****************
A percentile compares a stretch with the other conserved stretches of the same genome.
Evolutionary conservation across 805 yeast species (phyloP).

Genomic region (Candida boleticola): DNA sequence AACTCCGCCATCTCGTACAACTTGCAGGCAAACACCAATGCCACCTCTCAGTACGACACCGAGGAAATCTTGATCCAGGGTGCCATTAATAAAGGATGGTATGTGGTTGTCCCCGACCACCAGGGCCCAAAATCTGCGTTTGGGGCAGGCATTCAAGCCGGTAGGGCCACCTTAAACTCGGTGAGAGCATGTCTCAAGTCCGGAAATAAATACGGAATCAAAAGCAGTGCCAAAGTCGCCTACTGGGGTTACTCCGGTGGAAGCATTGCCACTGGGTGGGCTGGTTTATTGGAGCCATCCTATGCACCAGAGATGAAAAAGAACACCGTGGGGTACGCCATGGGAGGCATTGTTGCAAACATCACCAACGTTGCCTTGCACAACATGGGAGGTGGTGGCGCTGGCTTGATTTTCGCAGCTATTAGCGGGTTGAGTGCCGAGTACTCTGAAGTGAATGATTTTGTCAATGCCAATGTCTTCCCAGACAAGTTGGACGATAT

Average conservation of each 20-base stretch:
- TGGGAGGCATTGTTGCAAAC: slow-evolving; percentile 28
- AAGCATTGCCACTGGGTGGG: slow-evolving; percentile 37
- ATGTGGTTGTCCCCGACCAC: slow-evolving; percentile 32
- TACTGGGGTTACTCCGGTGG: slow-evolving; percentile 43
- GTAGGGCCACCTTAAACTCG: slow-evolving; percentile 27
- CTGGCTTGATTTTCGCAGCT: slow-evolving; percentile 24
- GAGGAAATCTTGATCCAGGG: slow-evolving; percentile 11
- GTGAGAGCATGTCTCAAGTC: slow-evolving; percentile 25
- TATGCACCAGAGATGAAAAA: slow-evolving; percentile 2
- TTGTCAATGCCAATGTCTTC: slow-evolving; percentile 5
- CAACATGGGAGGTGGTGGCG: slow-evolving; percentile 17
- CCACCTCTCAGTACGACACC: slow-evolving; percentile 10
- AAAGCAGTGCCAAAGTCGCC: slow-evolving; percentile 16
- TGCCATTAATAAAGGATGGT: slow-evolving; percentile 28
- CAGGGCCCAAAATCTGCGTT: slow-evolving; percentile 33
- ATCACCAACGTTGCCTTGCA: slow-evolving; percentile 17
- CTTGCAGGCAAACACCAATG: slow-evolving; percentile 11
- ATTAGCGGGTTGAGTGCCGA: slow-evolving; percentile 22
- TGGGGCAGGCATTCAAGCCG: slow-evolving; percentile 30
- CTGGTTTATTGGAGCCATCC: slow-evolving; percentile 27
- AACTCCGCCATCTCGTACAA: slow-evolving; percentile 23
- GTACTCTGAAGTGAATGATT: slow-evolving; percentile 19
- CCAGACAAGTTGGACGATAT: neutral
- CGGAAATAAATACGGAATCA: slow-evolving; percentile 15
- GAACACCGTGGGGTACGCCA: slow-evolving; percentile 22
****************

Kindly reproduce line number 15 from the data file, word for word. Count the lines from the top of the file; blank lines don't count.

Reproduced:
- CAACATGGGAGGTGGTGGCG: slow-evolving; percentile 17